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Awards and Loans

The Trust offers financial assistance to individuals or groups to carry through restoration or improvement projects to completion. The Trust also invites enquiries about sponsoring one or more Awards.

Tim Moore of Sandy, Bedfordshire - Merryweather Airship Construction Ladder


tim moore


Awarded for the restoration of a huge, specialised, Merryweather ladder, used in the construction of the RAW R101 airship at Cardington, during the 1920s. This unique, approximately ninety year old contraption is the only known remaining example of the six to ten used in the huge No.1 hangar at RAS Cardington. It is a spectacularly large, mobile, wooden device, being capable of extending to around 90 feet, enabling engineers to work on the lower half of the 137ft diameter airship. The intention is to, ultimately, gift it to Bedford Town, for permanent public display and fund raising concerning Cardington Church, which have a strong connection with the loss of the R101 crew mausoleum and local charities.  Work so far has been to rebuild the main carriage with its 5ft wheels. The work completed has been to an exacting standard (probably better than Merryweather managed in the first place) and it will be a very interesting and iconic item once done.



Paul Kirkbride from Liverpool - 1913 Admiralty Steam Tug Kerne



Paul McBrideSteam Tug Kerne is a unique survivor of an Edwardian coal-fired steam lighterage tug. She has been run very successfully as a joint project with The North Western Steamship Co. Ltd and the Steam Tug Kerne Preservation Society Ltd, a registered charity for the last 45 years, and is designated as a National Historic Fleet Vessel by National Historic Ships. This designation puts the vessel in the highest category as a ship of pre-eminent national importance.  From 1913 until 1948, she served as Admiralty steam tug HM Tug Terrier. She is the last remaining operational Royal Navy coal fired steamship to have seen service in the First World War. She later worked as a barge towing tug on the River Mersey and was the last coal fired vessel in commercial service on the river.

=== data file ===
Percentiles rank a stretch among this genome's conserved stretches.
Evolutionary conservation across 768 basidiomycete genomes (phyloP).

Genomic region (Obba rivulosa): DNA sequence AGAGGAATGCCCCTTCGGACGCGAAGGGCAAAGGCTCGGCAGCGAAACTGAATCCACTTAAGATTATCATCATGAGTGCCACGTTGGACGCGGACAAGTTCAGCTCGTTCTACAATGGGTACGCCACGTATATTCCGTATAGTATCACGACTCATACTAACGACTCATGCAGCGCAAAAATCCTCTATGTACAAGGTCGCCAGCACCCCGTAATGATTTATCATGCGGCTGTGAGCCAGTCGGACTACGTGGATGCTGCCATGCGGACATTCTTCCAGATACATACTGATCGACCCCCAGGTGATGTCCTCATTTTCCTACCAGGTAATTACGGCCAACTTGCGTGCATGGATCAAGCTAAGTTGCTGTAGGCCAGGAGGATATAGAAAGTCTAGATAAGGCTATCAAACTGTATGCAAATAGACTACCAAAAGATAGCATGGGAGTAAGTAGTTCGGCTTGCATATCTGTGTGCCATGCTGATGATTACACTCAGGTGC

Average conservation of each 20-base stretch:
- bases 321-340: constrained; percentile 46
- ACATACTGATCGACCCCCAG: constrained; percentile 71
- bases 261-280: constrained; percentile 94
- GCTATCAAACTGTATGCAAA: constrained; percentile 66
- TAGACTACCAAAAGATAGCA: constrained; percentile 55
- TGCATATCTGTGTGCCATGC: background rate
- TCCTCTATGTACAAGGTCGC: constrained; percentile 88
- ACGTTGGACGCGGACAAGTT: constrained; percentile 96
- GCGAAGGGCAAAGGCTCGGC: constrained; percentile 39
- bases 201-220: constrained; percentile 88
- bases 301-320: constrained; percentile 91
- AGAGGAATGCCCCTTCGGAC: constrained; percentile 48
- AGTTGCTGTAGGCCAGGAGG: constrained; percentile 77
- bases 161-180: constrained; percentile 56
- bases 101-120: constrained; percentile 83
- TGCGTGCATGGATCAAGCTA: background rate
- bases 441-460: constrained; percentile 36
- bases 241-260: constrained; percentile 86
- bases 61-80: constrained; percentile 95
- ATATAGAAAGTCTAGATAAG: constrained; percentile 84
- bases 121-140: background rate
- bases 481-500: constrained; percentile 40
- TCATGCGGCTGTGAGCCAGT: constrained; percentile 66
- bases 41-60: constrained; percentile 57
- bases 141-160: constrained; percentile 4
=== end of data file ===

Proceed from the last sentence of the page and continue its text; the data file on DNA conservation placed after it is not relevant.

During an extensive HLF funded dry docking in 2015-2016 to replace hull plates in the boiler room, it was found that the replating encroached on the forward cabin which had to be stripped out completely. Volunteers stripped out the Edwardian Captain’s cabin internally by removing the original seating around the aft, port and starboard sides plus the floor and all the supporting timbers. In addition, the forward section of woodwork, which was fitted during misguided modernisation of the cabin in the early 1970s, was removed. The current project is to reinstate the cabin to its former glory, and the work will be completed to the highest conservation standard as set out in the book “Conserving Historic Vessels” published by National Historic Ships.